Monsters, Inc. ‘s main duty was to provide all citizens in Monstropolis with energy in the form of captured screams collected from children. James P. “Sulley” Sullivan found that laughter produced more power than scream had done and reestablished the company to have the monsters make children laugh. In this way James became the new CEO of the new company, Monsters, Inc. Laugh Floor. By changing the way of producing the energy, the protagonist of the Pixar’s famous animated movie also bettered the job of his colleagues: at that time they were not scared from the children anymore, and they enjoyed the job even more.
It could be assumed that Sulley and his colleague Mike Wazowski unconsciously became an example of Business- Model Innovators.
As Constantinos Markides writes in his “Disruptive Innovation- In Need of a Better Theory” (2006), the key to be Business- Model Innovators is not to discover new products or services, but simply redeﬁne what an existing product or service is and how it is provided to the customer.
From a recent (October 2012) research project (Business Case Studies Final) of the Nordic Innovation, a Danish waste management company could be easily and positively compared to the case of Monsters, Inc. Van Gansewinkel today is specialized in making energy and products based on waste materials, by supply cycles, where materials are re-used in closed loops. What is really important to notice is that originally it was a classic waste collecting business, and only a small part of the waste was recycled, when the procedure was relatively straightforward.
The company decided to turn its business around, as the classic waste collection was decreasing. It started producing secondary raw materials on specification, based on demands from customers rather than on what was easy to produce from the waste materials it had. This constituted a new way of looking at its own supply chain, transforming the waste collection business into take-back systems.
Van Gansewinkel has innovated its Business-Model from two points of view: fistly the company became a materials pooler by having established a system of specifications of the different raw materials which are produced from waste products; secondly the company became a process coordinator by applying a holistic view of the production cycles. And – what is even more important and effective – Van Gansewinkel turned the company’s main cost, the waste removal, into their source of revenue, and in this process they have set up production cycles that close loops between production, use and re-use of products.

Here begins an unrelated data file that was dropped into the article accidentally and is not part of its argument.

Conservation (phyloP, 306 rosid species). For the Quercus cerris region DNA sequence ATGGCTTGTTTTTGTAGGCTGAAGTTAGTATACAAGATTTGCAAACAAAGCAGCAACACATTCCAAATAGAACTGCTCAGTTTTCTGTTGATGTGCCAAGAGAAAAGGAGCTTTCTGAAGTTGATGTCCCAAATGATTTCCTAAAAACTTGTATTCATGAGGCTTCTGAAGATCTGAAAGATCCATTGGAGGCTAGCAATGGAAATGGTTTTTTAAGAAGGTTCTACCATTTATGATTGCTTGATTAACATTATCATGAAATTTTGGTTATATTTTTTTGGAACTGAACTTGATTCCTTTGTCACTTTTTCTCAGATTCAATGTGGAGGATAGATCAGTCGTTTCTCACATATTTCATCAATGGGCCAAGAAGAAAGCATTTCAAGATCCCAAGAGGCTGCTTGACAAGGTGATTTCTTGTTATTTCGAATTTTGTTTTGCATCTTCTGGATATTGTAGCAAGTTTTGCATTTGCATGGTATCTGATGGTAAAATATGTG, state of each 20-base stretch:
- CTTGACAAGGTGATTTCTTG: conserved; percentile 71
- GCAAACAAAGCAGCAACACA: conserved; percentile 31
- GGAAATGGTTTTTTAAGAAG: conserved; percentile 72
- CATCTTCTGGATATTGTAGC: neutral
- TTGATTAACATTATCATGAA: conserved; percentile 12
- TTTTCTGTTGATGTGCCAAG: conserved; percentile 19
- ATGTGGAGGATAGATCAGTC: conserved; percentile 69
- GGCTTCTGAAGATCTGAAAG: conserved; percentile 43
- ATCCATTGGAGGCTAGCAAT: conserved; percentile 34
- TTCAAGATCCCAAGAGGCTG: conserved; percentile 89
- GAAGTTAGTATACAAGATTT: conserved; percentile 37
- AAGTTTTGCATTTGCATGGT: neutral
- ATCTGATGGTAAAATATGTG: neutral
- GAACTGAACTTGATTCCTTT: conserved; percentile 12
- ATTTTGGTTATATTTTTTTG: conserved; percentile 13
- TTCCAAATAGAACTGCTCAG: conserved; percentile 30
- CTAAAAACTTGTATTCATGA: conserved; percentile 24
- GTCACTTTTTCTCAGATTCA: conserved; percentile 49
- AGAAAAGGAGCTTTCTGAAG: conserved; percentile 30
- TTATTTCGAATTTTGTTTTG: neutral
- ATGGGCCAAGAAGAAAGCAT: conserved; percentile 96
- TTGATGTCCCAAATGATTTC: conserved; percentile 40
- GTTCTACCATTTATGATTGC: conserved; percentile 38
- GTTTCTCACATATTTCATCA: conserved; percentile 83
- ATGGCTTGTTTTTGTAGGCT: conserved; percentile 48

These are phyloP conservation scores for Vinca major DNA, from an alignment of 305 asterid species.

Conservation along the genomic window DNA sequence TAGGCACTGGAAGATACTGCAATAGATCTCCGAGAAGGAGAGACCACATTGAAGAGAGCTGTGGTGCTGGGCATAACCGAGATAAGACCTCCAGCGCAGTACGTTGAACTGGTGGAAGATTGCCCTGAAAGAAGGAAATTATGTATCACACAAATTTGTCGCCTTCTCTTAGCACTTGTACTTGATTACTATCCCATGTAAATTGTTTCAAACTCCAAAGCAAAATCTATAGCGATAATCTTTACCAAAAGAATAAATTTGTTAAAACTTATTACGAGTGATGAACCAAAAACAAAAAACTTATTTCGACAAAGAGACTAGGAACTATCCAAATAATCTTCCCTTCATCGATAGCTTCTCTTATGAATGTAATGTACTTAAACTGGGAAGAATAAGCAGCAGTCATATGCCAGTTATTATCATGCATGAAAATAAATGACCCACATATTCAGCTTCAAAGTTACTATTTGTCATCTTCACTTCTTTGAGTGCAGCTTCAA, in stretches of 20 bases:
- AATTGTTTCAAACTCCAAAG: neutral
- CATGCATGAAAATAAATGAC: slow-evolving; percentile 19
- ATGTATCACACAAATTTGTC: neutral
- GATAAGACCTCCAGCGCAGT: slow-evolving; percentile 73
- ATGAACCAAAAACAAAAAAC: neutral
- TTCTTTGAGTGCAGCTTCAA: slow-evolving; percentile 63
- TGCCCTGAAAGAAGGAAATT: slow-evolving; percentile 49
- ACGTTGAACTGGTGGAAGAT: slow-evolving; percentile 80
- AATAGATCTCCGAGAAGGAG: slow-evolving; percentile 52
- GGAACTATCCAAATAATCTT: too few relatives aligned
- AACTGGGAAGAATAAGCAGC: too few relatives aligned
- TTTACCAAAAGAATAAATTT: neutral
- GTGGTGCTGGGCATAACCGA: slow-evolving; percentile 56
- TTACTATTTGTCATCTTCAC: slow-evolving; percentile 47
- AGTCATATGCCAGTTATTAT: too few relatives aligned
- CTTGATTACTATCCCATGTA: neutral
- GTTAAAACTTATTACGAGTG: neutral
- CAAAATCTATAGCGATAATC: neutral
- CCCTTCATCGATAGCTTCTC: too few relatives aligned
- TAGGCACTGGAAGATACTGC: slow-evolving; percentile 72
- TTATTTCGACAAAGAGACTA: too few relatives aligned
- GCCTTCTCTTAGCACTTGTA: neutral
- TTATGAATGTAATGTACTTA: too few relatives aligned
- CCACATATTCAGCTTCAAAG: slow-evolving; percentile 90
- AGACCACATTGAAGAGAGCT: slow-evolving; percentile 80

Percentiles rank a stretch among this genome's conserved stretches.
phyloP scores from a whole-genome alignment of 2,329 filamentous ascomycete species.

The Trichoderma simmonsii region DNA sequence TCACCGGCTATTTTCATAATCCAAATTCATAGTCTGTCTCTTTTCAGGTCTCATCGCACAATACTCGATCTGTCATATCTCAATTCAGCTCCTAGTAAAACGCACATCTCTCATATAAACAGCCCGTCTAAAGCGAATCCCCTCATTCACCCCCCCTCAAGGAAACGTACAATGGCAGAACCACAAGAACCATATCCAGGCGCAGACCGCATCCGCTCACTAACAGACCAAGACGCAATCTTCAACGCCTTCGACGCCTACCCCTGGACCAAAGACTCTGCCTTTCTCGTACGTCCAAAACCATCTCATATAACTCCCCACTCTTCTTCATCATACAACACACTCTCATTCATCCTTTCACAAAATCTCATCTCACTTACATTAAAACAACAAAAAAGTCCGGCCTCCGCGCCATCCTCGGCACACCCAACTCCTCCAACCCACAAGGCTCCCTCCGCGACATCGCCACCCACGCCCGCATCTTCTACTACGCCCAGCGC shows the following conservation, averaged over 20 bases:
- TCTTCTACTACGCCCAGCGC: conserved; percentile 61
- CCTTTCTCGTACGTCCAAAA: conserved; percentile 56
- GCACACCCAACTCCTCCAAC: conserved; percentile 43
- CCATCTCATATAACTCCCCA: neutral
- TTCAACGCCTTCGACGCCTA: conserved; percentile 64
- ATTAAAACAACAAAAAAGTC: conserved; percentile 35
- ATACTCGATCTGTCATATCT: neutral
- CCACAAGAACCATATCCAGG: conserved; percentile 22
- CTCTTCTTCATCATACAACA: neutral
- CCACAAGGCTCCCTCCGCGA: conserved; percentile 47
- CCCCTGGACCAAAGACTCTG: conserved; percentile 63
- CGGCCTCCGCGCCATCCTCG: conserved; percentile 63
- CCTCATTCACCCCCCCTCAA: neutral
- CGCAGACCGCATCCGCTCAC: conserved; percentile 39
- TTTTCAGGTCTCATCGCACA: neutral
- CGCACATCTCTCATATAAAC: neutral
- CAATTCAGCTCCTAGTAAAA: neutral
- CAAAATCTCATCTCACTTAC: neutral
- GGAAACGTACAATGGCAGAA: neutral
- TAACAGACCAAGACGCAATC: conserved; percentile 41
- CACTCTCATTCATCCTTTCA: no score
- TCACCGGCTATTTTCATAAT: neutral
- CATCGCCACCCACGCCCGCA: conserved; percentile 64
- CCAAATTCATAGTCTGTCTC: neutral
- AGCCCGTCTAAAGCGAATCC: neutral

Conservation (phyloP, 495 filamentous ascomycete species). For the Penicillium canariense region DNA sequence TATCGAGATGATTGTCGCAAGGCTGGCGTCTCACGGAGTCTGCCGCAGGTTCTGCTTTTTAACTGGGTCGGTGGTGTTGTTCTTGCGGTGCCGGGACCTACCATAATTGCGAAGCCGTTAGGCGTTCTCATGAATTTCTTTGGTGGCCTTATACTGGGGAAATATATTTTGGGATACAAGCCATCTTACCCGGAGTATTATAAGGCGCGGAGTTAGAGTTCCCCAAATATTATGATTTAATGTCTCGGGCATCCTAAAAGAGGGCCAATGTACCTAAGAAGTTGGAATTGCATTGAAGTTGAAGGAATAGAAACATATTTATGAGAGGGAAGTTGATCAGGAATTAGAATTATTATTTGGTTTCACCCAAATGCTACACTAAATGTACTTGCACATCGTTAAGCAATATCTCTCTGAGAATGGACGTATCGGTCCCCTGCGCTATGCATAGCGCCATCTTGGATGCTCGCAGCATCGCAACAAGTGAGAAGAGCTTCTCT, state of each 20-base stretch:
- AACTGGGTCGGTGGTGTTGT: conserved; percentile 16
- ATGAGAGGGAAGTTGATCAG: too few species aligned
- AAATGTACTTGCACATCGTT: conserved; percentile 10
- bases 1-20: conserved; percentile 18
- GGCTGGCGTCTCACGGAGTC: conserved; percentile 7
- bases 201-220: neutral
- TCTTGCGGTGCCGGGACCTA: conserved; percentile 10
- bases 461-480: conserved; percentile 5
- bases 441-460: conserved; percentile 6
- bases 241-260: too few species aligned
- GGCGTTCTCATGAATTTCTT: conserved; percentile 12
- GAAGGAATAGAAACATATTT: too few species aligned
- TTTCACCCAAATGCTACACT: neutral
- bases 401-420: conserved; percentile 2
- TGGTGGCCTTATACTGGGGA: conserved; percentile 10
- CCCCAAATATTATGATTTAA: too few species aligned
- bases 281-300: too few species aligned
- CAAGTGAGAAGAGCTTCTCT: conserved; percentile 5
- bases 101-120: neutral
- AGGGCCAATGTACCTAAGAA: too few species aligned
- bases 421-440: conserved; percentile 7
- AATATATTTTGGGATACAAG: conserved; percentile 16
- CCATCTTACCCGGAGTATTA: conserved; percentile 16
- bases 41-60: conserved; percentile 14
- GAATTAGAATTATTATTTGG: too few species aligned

It also caused a virtuous cycle: by supplying secondary glass for bottle manufacturers, the company enabled the production to be carried out at lower temperatures; this caused a 10- 12 % reduction in the energy use, and, as a consequence, the heat generated is now used for central heating, further lowering the energy use of the company.
Regarding the financial aspect, despite the global economic crisis sales and revenues have increased by 10%, and the growth level of the company has been around 10-12% over the last 4-5 years. And, even more important, in the same period at least 200 people have been hired in relation to changes made in the company.
So, as P. Thomond and F. Lettice wrote, innovations can be thought of as falling onto a continuum from evolutionary to revolutionary (DIExplored-CEConf2002final). […] Terms such as “disruptive”, “radical”, “non-linear”, “discontinuous”, “breakthrough”, “paradigm-shifting” and “revolutionary” have all been used to describe what is in essence the opposite of sustaining innovations. Introducing a revolution, a drastic change into the business model could make the company not only survive, but even more gain over the competitors .
Coming back to the Markides’ study, he tells that new business models improve to such an extent that they are able to deliver performance that is sufﬁcient in the old attributes established competitors emphasize and superior in the new attributes. And, moreover, as more customers – both existing and new ones – embrace the new business receives increasing attention from both the media and the established players.
This is exactly what happened to Monsters, Inc., whose new CEO James was interviewed by the Business Shriek, and all Monstropolis knew about the new company, and to Van Gansewinkel, which became a case study.